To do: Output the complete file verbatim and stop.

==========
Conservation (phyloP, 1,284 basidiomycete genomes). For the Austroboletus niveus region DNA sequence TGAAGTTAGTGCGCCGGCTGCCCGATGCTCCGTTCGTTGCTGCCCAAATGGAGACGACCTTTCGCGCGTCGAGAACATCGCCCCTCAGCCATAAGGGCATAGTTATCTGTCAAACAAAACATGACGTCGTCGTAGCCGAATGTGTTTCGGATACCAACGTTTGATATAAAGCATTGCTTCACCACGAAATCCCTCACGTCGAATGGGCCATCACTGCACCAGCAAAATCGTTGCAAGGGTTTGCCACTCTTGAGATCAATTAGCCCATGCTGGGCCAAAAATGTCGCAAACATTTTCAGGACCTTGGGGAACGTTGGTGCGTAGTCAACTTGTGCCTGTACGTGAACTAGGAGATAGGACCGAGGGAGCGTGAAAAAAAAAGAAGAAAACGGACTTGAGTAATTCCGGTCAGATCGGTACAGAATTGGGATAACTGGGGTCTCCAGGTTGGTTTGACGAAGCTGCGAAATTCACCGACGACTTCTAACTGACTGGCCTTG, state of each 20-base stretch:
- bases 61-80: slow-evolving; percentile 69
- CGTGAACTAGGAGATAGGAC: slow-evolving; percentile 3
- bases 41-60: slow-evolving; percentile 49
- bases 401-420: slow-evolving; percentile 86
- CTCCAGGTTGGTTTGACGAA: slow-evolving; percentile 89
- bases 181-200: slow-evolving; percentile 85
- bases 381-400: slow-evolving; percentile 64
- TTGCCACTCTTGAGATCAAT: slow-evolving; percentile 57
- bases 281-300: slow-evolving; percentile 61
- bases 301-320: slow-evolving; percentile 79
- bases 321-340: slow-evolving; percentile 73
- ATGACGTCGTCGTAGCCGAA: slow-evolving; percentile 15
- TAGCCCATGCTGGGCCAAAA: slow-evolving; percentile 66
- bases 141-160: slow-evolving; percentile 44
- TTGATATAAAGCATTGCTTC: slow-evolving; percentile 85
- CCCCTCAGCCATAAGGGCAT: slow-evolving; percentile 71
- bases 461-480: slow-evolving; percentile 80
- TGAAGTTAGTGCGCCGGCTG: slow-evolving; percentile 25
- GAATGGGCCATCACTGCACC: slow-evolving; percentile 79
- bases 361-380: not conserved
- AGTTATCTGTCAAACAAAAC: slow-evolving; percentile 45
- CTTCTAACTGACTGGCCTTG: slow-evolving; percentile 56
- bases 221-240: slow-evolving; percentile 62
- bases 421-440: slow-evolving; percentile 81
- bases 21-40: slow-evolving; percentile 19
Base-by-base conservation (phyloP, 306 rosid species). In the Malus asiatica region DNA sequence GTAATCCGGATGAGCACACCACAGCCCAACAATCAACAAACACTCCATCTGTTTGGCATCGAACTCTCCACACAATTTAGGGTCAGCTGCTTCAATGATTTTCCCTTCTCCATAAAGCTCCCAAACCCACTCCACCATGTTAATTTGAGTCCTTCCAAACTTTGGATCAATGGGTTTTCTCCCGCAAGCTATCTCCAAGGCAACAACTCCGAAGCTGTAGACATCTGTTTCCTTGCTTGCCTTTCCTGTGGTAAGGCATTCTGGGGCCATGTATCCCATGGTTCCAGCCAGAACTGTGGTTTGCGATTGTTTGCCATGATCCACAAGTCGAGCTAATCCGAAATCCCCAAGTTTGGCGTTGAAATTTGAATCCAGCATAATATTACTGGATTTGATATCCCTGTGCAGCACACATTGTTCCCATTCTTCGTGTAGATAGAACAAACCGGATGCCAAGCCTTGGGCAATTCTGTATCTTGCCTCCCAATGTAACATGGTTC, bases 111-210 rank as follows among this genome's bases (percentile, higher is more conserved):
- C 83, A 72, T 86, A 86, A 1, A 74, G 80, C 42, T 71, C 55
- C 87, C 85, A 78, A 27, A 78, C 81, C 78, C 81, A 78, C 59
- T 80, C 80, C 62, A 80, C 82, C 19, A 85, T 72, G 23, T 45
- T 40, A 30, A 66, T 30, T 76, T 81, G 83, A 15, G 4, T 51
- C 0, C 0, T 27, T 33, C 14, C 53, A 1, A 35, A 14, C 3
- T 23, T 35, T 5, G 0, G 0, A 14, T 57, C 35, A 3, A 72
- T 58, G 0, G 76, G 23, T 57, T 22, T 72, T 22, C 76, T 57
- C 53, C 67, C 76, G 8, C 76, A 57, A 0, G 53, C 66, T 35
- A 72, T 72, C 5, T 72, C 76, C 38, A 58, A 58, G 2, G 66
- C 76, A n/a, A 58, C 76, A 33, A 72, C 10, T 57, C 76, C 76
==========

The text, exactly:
Conservation (phyloP, 1,284 basidiomycete genomes). For the Austroboletus niveus region DNA sequence TGAAGTTAGTGCGCCGGCTGCCCGATGCTCCGTTCGTTGCTGCCCAAATGGAGACGACCTTTCGCGCGTCGAGAACATCGCCCCTCAGCCATAAGGGCATAGTTATCTGTCAAACAAAACATGACGTCGTCGTAGCCGAATGTGTTTCGGATACCAACGTTTGATATAAAGCATTGCTTCACCACGAAATCCCTCACGTCGAATGGGCCATCACTGCACCAGCAAAATCGTTGCAAGGGTTTGCCACTCTTGAGATCAATTAGCCCATGCTGGGCCAAAAATGTCGCAAACATTTTCAGGACCTTGGGGAACGTTGGTGCGTAGTCAACTTGTGCCTGTACGTGAACTAGGAGATAGGACCGAGGGAGCGTGAAAAAAAAAGAAGAAAACGGACTTGAGTAATTCCGGTCAGATCGGTACAGAATTGGGATAACTGGGGTCTCCAGGTTGGTTTGACGAAGCTGCGAAATTCACCGACGACTTCTAACTGACTGGCCTTG, state of each 20-base stretch:
- bases 61-80: slow-evolving; percentile 69
- CGTGAACTAGGAGATAGGAC: slow-evolving; percentile 3
- bases 41-60: slow-evolving; percentile 49
- bases 401-420: slow-evolving; percentile 86
- CTCCAGGTTGGTTTGACGAA: slow-evolving; percentile 89
- bases 181-200: slow-evolving; percentile 85
- bases 381-400: slow-evolving; percentile 64
- TTGCCACTCTTGAGATCAAT: slow-evolving; percentile 57
- bases 281-300: slow-evolving; percentile 61
- bases 301-320: slow-evolving; percentile 79
- bases 321-340: slow-evolving; percentile 73
- ATGACGTCGTCGTAGCCGAA: slow-evolving; percentile 15
- TAGCCCATGCTGGGCCAAAA: slow-evolving; percentile 66
- bases 141-160: slow-evolving; percentile 44
- TTGATATAAAGCATTGCTTC: slow-evolving; percentile 85
- CCCCTCAGCCATAAGGGCAT: slow-evolving; percentile 71
- bases 461-480: slow-evolving; percentile 80
- TGAAGTTAGTGCGCCGGCTG: slow-evolving; percentile 25
- GAATGGGCCATCACTGCACC: slow-evolving; percentile 79
- bases 361-380: not conserved
- AGTTATCTGTCAAACAAAAC: slow-evolving; percentile 45
- CTTCTAACTGACTGGCCTTG: slow-evolving; percentile 56
- bases 221-240: slow-evolving; percentile 62
- bases 421-440: slow-evolving; percentile 81
- bases 21-40: slow-evolving; percentile 19
Base-by-base conservation (phyloP, 306 rosid species). In the Malus asiatica region DNA sequence GTAATCCGGATGAGCACACCACAGCCCAACAATCAACAAACACTCCATCTGTTTGGCATCGAACTCTCCACACAATTTAGGGTCAGCTGCTTCAATGATTTTCCCTTCTCCATAAAGCTCCCAAACCCACTCCACCATGTTAATTTGAGTCCTTCCAAACTTTGGATCAATGGGTTTTCTCCCGCAAGCTATCTCCAAGGCAACAACTCCGAAGCTGTAGACATCTGTTTCCTTGCTTGCCTTTCCTGTGGTAAGGCATTCTGGGGCCATGTATCCCATGGTTCCAGCCAGAACTGTGGTTTGCGATTGTTTGCCATGATCCACAAGTCGAGCTAATCCGAAATCCCCAAGTTTGGCGTTGAAATTTGAATCCAGCATAATATTACTGGATTTGATATCCCTGTGCAGCACACATTGTTCCCATTCTTCGTGTAGATAGAACAAACCGGATGCCAAGCCTTGGGCAATTCTGTATCTTGCCTCCCAATGTAACATGGTTC, bases 111-210 rank as follows among this genome's bases (percentile, higher is more conserved):
- C 83, A 72, T 86, A 86, A 1, A 74, G 80, C 42, T 71, C 55
- C 87, C 85, A 78, A 27, A 78, C 81, C 78, C 81, A 78, C 59
- T 80, C 80, C 62, A 80, C 82, C 19, A 85, T 72, G 23, T 45
- T 40, A 30, A 66, T 30, T 76, T 81, G 83, A 15, G 4, T 51
- C 0, C 0, T 27, T 33, C 14, C 53, A 1, A 35, A 14, C 3
- T 23, T 35, T 5, G 0, G 0, A 14, T 57, C 35, A 3, A 72
- T 58, G 0, G 76, G 23, T 57, T 22, T 72, T 22, C 76, T 57
- C 53, C 67, C 76, G 8, C 76, A 57, A 0, G 53, C 66, T 35
- A 72, T 72, C 5, T 72, C 76, C 38, A 58, A 58, G 2, G 66
- C 76, A n/a, A 58, C 76, A 33, A 72, C 10, T 57, C 76, C 76